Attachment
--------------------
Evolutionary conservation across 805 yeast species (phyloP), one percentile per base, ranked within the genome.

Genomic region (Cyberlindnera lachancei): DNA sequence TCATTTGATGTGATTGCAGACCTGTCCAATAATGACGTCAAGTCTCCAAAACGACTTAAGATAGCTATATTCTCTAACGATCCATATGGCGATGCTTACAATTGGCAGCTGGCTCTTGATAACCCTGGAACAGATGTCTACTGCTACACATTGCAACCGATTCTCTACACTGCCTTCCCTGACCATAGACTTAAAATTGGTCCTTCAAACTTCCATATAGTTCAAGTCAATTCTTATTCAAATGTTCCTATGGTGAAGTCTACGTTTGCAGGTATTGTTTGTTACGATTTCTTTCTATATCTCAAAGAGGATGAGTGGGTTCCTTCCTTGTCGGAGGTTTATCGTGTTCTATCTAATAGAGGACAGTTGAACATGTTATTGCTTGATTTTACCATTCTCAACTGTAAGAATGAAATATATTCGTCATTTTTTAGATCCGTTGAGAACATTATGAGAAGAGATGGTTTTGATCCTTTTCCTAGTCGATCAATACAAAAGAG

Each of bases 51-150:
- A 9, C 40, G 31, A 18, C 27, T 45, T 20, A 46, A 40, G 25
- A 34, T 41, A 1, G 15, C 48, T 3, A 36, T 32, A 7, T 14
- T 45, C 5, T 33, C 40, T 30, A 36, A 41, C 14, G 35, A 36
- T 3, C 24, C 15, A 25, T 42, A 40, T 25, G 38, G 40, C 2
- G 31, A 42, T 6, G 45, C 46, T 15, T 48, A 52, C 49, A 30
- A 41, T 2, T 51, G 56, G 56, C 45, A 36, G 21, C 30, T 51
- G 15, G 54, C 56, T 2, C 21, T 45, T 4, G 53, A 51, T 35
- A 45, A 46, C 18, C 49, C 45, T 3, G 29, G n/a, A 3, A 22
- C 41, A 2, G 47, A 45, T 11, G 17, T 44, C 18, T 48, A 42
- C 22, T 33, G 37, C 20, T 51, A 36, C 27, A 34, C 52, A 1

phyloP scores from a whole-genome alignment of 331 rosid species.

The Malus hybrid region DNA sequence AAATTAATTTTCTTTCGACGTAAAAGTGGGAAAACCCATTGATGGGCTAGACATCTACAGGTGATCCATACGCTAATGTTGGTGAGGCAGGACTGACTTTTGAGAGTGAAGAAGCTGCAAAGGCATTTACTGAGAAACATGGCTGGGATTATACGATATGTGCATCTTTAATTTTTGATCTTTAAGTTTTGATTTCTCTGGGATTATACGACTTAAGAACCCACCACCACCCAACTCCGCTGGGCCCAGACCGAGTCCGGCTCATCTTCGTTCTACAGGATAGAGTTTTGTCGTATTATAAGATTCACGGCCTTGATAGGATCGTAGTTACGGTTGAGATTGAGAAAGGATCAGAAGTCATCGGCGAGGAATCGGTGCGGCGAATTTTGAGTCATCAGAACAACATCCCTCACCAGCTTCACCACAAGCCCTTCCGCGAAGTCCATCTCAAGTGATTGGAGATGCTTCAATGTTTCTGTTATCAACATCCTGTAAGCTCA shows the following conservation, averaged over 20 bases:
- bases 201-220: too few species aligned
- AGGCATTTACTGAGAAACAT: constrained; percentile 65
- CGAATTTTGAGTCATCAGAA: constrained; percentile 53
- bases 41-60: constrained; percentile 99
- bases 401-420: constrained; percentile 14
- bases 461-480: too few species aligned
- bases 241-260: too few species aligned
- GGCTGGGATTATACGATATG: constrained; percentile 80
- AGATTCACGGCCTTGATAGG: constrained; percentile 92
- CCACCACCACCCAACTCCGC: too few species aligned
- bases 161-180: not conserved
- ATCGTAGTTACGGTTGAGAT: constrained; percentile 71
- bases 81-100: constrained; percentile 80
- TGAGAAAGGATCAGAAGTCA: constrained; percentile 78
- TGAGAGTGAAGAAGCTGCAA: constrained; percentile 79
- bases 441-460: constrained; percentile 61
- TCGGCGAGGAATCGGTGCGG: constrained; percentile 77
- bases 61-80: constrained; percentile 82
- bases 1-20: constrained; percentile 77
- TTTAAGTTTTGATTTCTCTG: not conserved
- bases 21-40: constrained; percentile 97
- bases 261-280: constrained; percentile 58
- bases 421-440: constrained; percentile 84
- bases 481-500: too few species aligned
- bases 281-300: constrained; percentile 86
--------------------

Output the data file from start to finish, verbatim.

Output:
Evolutionary conservation across 805 yeast species (phyloP), one percentile per base, ranked within the genome.

Genomic region (Cyberlindnera lachancei): DNA sequence TCATTTGATGTGATTGCAGACCTGTCCAATAATGACGTCAAGTCTCCAAAACGACTTAAGATAGCTATATTCTCTAACGATCCATATGGCGATGCTTACAATTGGCAGCTGGCTCTTGATAACCCTGGAACAGATGTCTACTGCTACACATTGCAACCGATTCTCTACACTGCCTTCCCTGACCATAGACTTAAAATTGGTCCTTCAAACTTCCATATAGTTCAAGTCAATTCTTATTCAAATGTTCCTATGGTGAAGTCTACGTTTGCAGGTATTGTTTGTTACGATTTCTTTCTATATCTCAAAGAGGATGAGTGGGTTCCTTCCTTGTCGGAGGTTTATCGTGTTCTATCTAATAGAGGACAGTTGAACATGTTATTGCTTGATTTTACCATTCTCAACTGTAAGAATGAAATATATTCGTCATTTTTTAGATCCGTTGAGAACATTATGAGAAGAGATGGTTTTGATCCTTTTCCTAGTCGATCAATACAAAAGAG

Each of bases 51-150:
- A 9, C 40, G 31, A 18, C 27, T 45, T 20, A 46, A 40, G 25
- A 34, T 41, A 1, G 15, C 48, T 3, A 36, T 32, A 7, T 14
- T 45, C 5, T 33, C 40, T 30, A 36, A 41, C 14, G 35, A 36
- T 3, C 24, C 15, A 25, T 42, A 40, T 25, G 38, G 40, C 2
- G 31, A 42, T 6, G 45, C 46, T 15, T 48, A 52, C 49, A 30
- A 41, T 2, T 51, G 56, G 56, C 45, A 36, G 21, C 30, T 51
- G 15, G 54, C 56, T 2, C 21, T 45, T 4, G 53, A 51, T 35
- A 45, A 46, C 18, C 49, C 45, T 3, G 29, G n/a, A 3, A 22
- C 41, A 2, G 47, A 45, T 11, G 17, T 44, C 18, T 48, A 42
- C 22, T 33, G 37, C 20, T 51, A 36, C 27, A 34, C 52, A 1

phyloP scores from a whole-genome alignment of 331 rosid species.

The Malus hybrid region DNA sequence AAATTAATTTTCTTTCGACGTAAAAGTGGGAAAACCCATTGATGGGCTAGACATCTACAGGTGATCCATACGCTAATGTTGGTGAGGCAGGACTGACTTTTGAGAGTGAAGAAGCTGCAAAGGCATTTACTGAGAAACATGGCTGGGATTATACGATATGTGCATCTTTAATTTTTGATCTTTAAGTTTTGATTTCTCTGGGATTATACGACTTAAGAACCCACCACCACCCAACTCCGCTGGGCCCAGACCGAGTCCGGCTCATCTTCGTTCTACAGGATAGAGTTTTGTCGTATTATAAGATTCACGGCCTTGATAGGATCGTAGTTACGGTTGAGATTGAGAAAGGATCAGAAGTCATCGGCGAGGAATCGGTGCGGCGAATTTTGAGTCATCAGAACAACATCCCTCACCAGCTTCACCACAAGCCCTTCCGCGAAGTCCATCTCAAGTGATTGGAGATGCTTCAATGTTTCTGTTATCAACATCCTGTAAGCTCA shows the following conservation, averaged over 20 bases:
- bases 201-220: too few species aligned
- AGGCATTTACTGAGAAACAT: constrained; percentile 65
- CGAATTTTGAGTCATCAGAA: constrained; percentile 53
- bases 41-60: constrained; percentile 99
- bases 401-420: constrained; percentile 14
- bases 461-480: too few species aligned
- bases 241-260: too few species aligned
- GGCTGGGATTATACGATATG: constrained; percentile 80
- AGATTCACGGCCTTGATAGG: constrained; percentile 92
- CCACCACCACCCAACTCCGC: too few species aligned
- bases 161-180: not conserved
- ATCGTAGTTACGGTTGAGAT: constrained; percentile 71
- bases 81-100: constrained; percentile 80
- TGAGAAAGGATCAGAAGTCA: constrained; percentile 78
- TGAGAGTGAAGAAGCTGCAA: constrained; percentile 79
- bases 441-460: constrained; percentile 61
- TCGGCGAGGAATCGGTGCGG: constrained; percentile 77
- bases 61-80: constrained; percentile 82
- bases 1-20: constrained; percentile 77
- TTTAAGTTTTGATTTCTCTG: not conserved
- bases 21-40: constrained; percentile 97
- bases 261-280: constrained; percentile 58
- bases 421-440: constrained; percentile 84
- bases 481-500: too few species aligned
- bases 281-300: constrained; percentile 86